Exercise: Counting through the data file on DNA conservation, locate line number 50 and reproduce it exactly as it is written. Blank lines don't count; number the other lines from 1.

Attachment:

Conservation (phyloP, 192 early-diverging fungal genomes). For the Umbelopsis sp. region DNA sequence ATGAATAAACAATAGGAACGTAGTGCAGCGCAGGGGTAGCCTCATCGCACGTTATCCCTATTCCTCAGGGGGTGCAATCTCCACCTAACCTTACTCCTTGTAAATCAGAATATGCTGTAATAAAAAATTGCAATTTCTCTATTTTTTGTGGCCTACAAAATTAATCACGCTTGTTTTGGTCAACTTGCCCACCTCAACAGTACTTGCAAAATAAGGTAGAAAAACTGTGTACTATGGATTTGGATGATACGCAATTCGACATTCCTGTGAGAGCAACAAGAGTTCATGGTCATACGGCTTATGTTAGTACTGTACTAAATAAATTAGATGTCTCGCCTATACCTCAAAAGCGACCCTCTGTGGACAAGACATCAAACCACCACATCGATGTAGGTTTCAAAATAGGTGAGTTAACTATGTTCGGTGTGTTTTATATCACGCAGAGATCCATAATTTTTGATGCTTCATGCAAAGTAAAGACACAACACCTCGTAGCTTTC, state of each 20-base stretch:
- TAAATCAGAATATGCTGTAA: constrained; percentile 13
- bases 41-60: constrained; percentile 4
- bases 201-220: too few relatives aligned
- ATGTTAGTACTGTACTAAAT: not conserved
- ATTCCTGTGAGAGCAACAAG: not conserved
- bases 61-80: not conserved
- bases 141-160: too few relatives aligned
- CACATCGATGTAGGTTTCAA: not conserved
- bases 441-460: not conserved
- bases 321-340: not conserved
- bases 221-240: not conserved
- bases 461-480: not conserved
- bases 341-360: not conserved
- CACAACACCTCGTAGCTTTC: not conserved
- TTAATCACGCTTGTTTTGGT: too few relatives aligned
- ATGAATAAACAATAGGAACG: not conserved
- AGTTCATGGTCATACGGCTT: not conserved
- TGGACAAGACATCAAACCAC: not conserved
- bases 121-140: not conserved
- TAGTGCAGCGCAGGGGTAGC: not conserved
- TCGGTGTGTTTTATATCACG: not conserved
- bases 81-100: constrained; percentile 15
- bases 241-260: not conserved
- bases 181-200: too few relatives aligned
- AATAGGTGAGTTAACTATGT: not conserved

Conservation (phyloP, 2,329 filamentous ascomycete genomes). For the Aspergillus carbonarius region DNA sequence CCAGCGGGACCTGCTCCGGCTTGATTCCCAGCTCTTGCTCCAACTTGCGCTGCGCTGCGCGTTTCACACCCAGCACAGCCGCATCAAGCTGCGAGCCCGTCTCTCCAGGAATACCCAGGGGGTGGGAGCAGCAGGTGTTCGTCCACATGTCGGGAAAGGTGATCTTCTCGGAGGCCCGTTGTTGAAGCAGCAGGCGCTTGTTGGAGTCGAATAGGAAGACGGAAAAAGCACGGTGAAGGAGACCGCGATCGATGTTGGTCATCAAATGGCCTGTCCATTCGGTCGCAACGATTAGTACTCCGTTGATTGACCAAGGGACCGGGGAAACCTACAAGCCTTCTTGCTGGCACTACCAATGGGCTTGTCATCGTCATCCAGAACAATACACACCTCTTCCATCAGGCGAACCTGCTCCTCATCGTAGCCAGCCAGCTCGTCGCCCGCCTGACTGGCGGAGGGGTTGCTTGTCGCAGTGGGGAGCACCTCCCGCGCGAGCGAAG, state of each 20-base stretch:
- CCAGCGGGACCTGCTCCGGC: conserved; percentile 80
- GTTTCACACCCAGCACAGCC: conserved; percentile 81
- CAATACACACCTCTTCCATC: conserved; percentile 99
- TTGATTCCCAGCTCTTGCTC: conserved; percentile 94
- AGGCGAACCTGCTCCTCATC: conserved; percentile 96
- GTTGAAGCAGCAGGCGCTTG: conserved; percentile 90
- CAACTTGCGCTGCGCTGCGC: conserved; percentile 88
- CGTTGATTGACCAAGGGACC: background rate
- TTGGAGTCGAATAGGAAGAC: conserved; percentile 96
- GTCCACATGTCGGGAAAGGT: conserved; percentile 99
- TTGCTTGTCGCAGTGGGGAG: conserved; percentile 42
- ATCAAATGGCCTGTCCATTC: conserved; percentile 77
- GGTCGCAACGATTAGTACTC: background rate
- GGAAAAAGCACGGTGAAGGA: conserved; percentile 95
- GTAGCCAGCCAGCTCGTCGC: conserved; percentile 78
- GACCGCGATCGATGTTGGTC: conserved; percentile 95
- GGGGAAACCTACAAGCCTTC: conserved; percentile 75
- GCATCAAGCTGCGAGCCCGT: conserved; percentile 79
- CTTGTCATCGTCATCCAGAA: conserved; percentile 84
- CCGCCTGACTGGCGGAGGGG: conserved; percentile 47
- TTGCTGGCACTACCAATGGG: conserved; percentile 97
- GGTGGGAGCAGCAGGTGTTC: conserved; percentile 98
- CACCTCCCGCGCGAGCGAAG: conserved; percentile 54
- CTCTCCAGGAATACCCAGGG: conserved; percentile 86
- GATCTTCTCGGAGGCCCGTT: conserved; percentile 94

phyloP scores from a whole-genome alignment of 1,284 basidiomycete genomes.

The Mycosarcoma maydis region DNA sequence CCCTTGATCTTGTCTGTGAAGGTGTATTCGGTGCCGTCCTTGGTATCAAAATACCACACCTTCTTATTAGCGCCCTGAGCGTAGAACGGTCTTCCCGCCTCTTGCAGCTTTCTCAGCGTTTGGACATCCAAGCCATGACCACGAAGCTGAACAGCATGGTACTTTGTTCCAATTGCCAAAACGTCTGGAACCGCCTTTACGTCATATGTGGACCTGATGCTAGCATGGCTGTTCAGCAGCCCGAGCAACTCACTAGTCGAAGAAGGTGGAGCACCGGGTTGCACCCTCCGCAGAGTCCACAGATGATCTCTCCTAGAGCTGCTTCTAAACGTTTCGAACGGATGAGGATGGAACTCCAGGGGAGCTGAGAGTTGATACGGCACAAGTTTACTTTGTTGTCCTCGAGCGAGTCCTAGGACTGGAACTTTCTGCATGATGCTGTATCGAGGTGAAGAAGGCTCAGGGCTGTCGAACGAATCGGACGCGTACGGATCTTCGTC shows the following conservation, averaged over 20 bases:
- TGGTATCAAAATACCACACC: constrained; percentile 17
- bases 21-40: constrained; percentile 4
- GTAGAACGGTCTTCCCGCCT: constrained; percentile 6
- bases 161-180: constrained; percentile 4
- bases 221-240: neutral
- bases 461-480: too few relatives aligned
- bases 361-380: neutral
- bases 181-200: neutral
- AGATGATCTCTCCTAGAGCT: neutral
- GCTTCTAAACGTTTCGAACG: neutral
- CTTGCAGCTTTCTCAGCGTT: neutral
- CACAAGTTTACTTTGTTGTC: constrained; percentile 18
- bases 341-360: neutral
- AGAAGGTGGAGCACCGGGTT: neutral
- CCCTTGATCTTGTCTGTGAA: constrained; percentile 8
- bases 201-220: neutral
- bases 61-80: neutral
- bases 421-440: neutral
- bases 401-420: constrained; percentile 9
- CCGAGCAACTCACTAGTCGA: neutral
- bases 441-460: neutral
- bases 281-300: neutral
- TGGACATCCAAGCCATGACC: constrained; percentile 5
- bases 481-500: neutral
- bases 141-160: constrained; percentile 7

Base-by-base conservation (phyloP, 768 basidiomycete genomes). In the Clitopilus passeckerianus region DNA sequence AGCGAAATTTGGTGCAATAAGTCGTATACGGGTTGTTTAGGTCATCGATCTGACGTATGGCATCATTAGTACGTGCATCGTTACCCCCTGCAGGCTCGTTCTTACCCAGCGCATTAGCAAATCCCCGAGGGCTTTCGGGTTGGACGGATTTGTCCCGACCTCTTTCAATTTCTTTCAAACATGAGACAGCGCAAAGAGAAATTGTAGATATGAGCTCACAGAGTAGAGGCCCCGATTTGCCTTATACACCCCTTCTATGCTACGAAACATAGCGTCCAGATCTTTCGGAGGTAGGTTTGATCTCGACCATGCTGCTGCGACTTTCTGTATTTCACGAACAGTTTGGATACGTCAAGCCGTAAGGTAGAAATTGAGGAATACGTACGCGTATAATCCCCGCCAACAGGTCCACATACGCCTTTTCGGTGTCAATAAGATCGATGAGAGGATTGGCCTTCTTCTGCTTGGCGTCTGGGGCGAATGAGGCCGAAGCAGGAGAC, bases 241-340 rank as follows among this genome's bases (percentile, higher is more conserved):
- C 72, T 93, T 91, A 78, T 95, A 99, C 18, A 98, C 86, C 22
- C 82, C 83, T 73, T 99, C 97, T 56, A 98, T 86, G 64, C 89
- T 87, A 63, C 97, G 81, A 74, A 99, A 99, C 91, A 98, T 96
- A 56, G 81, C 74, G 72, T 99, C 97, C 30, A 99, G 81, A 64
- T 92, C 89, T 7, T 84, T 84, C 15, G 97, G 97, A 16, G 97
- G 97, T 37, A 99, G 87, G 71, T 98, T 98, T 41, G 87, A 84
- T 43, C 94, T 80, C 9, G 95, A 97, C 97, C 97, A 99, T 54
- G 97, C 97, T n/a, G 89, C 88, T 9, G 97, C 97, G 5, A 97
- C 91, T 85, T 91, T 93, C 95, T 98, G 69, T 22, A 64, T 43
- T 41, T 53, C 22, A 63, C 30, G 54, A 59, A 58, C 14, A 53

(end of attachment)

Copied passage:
- CACCTCCCGCGCGAGCGAAG: conserved; percentile 54